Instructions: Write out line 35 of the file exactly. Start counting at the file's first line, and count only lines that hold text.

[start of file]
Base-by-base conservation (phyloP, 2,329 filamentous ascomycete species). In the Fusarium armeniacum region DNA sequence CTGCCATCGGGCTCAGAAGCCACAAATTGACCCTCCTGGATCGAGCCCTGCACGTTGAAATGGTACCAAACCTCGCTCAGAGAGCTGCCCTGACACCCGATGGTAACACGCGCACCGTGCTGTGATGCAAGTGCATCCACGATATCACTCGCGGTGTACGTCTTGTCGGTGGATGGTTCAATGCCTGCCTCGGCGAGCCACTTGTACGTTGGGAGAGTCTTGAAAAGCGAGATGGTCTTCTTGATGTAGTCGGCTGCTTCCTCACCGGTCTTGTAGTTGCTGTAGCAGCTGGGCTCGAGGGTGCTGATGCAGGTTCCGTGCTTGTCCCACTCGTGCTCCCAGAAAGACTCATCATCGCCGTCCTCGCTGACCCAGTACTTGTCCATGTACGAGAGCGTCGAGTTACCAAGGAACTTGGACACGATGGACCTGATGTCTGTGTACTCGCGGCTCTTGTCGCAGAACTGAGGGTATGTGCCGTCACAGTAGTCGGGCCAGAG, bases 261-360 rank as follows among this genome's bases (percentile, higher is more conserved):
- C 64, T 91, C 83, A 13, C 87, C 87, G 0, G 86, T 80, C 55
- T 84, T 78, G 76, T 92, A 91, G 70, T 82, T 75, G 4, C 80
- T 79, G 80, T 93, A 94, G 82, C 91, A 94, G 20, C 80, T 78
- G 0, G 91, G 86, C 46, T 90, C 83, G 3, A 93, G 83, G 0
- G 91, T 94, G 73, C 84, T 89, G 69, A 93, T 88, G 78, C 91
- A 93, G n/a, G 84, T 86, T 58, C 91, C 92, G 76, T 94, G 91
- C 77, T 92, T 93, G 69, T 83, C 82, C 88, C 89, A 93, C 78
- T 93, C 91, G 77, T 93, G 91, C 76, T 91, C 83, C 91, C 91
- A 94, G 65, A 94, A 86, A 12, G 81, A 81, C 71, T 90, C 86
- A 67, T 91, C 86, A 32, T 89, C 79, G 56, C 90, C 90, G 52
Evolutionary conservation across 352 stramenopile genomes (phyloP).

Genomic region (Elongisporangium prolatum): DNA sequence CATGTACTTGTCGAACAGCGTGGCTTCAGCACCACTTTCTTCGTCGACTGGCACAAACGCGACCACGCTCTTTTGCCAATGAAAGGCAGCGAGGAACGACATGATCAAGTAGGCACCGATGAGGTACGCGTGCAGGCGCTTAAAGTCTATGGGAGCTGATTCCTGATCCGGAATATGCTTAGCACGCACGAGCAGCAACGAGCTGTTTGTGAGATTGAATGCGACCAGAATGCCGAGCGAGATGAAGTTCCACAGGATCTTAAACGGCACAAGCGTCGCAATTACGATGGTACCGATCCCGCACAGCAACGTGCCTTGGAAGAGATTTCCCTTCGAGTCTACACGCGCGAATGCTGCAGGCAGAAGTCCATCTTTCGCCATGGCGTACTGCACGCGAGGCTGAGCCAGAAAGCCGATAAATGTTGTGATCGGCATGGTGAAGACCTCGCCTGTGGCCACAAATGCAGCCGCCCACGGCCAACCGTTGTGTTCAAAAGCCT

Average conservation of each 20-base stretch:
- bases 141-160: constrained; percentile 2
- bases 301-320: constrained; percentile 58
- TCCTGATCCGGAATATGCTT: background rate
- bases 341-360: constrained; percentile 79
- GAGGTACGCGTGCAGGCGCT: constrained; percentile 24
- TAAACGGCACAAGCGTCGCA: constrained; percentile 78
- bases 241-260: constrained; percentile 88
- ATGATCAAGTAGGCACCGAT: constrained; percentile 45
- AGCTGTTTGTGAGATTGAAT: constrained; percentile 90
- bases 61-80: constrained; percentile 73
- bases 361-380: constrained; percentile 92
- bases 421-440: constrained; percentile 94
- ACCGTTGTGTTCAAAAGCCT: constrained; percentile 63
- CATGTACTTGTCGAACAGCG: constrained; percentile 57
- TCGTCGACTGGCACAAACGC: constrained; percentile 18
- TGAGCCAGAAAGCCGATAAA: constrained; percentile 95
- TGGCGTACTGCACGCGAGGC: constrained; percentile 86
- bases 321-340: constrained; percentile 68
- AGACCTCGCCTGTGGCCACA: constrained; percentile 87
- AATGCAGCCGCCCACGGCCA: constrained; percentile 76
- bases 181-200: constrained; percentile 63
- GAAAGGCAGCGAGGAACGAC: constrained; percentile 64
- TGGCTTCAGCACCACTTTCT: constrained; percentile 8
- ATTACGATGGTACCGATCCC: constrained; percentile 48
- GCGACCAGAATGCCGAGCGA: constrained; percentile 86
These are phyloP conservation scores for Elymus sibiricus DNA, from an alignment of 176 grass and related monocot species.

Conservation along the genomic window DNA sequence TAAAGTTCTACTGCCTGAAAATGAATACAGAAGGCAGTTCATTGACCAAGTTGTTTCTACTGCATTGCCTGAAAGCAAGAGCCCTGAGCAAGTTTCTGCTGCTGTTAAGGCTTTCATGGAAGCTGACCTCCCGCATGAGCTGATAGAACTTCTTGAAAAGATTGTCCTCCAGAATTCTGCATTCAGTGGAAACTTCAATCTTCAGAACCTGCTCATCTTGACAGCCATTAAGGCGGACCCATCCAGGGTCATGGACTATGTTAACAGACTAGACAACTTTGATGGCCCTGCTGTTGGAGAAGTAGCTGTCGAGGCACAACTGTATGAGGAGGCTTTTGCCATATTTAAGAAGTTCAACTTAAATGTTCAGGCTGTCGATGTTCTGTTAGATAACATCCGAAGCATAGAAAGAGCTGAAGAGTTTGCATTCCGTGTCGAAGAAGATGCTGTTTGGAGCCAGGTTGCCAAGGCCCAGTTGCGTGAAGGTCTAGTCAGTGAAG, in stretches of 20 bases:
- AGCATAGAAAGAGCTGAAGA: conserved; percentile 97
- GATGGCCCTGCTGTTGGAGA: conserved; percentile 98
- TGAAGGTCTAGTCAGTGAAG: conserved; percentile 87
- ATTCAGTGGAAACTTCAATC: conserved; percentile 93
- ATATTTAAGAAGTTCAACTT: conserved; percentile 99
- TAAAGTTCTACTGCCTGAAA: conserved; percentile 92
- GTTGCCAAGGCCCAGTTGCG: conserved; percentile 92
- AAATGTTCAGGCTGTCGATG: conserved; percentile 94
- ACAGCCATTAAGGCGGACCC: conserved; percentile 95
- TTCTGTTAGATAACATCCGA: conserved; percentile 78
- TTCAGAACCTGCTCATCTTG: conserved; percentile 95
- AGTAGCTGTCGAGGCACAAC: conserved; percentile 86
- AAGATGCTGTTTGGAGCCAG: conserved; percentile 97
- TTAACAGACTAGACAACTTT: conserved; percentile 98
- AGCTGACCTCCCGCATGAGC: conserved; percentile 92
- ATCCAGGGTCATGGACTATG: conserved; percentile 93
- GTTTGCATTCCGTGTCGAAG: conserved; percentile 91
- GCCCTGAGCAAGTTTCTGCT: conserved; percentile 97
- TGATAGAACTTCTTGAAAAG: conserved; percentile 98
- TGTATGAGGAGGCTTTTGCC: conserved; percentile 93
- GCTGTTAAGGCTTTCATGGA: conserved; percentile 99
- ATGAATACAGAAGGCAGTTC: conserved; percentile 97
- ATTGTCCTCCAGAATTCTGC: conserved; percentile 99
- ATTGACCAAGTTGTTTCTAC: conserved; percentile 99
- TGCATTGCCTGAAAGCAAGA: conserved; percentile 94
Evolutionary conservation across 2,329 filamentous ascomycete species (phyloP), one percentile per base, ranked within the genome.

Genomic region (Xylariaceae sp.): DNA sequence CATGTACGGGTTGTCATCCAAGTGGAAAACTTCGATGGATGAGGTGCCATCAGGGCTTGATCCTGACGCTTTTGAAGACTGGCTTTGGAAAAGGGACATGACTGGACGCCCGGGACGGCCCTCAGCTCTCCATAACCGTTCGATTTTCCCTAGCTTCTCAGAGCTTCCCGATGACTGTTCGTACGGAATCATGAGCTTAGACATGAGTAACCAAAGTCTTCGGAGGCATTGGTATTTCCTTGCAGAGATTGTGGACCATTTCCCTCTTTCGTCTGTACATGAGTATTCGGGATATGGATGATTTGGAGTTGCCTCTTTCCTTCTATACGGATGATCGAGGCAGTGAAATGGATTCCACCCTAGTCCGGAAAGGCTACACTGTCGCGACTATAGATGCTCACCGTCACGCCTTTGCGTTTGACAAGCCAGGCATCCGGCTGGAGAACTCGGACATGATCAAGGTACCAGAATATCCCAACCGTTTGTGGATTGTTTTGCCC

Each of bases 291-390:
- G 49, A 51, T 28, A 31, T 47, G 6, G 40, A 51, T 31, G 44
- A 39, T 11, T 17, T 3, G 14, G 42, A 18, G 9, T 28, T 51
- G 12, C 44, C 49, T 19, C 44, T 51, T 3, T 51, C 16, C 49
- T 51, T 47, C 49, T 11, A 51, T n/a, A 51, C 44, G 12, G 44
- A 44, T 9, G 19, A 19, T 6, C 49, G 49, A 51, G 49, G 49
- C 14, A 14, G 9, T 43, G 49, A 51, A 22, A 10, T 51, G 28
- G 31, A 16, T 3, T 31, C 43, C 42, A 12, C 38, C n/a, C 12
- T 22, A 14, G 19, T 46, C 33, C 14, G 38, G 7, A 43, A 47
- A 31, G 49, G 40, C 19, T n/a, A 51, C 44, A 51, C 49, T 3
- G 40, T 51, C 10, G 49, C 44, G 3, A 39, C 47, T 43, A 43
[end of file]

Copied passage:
- bases 181-200: constrained; percentile 63